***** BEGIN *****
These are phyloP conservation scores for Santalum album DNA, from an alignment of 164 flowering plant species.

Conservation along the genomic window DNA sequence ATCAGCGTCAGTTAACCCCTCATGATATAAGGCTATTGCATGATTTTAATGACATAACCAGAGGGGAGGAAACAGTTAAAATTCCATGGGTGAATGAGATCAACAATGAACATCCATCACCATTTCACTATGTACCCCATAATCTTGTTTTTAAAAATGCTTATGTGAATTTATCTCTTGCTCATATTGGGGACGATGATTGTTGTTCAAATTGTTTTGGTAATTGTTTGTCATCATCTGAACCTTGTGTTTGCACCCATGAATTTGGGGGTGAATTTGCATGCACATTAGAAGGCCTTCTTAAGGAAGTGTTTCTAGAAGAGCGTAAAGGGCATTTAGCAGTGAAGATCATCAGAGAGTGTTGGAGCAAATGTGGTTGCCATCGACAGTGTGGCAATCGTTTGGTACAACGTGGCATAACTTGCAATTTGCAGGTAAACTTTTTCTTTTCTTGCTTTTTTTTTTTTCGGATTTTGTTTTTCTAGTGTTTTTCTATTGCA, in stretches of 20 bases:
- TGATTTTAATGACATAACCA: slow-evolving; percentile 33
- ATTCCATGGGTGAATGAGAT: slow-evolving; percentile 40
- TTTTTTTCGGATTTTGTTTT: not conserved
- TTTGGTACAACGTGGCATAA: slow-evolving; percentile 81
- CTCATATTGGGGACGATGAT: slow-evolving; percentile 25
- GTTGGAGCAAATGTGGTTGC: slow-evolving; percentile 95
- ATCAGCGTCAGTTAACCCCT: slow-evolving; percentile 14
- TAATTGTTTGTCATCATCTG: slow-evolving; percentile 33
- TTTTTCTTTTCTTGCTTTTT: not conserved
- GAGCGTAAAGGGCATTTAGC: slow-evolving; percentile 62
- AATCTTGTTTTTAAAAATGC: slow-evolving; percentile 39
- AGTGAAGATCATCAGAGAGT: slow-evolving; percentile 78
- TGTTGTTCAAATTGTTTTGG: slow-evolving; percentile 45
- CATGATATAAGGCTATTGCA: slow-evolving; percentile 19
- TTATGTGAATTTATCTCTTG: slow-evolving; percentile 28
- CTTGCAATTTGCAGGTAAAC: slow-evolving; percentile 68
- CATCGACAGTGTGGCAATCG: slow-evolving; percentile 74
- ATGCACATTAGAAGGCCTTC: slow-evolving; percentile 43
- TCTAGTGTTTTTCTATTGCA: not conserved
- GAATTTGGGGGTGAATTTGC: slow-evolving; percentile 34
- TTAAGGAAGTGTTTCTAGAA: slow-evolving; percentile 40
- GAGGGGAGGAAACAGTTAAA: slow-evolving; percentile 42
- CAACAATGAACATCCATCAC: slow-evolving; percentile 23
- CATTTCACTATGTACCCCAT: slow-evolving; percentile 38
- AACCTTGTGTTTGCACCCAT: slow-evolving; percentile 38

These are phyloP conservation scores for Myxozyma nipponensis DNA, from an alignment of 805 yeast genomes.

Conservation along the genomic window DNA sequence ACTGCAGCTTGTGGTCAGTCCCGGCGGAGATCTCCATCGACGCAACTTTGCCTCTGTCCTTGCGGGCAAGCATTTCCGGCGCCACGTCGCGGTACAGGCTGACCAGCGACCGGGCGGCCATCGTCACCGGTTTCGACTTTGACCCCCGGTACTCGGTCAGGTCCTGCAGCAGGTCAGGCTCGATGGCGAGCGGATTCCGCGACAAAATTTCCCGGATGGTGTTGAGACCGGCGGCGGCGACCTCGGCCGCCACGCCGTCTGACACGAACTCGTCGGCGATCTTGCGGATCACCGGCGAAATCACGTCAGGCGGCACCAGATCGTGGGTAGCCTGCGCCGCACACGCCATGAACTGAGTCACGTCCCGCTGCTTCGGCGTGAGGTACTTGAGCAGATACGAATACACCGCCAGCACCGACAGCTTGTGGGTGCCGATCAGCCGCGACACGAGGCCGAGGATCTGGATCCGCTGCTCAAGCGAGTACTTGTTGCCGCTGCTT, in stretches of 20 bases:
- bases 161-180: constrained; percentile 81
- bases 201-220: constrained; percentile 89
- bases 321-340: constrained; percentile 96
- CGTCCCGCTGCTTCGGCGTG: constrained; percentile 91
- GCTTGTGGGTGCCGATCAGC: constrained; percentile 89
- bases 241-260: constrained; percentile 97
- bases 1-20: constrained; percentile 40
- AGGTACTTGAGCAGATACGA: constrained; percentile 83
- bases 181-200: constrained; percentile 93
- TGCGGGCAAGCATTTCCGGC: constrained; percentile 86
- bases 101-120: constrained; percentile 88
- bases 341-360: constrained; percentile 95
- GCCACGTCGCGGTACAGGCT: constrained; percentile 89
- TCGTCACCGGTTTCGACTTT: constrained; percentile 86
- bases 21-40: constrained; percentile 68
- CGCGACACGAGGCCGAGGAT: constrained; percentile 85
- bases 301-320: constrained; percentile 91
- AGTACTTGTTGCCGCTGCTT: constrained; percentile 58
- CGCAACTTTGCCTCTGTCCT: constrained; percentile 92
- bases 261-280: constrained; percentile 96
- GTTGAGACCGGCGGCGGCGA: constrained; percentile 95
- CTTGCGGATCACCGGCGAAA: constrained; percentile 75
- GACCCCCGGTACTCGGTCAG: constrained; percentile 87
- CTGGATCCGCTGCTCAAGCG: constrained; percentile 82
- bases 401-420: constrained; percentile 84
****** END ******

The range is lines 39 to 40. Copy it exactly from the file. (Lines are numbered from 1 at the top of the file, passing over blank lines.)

- TGCGGGCAAGCATTTCCGGC: constrained; percentile 86
- bases 101-120: constrained; percentile 88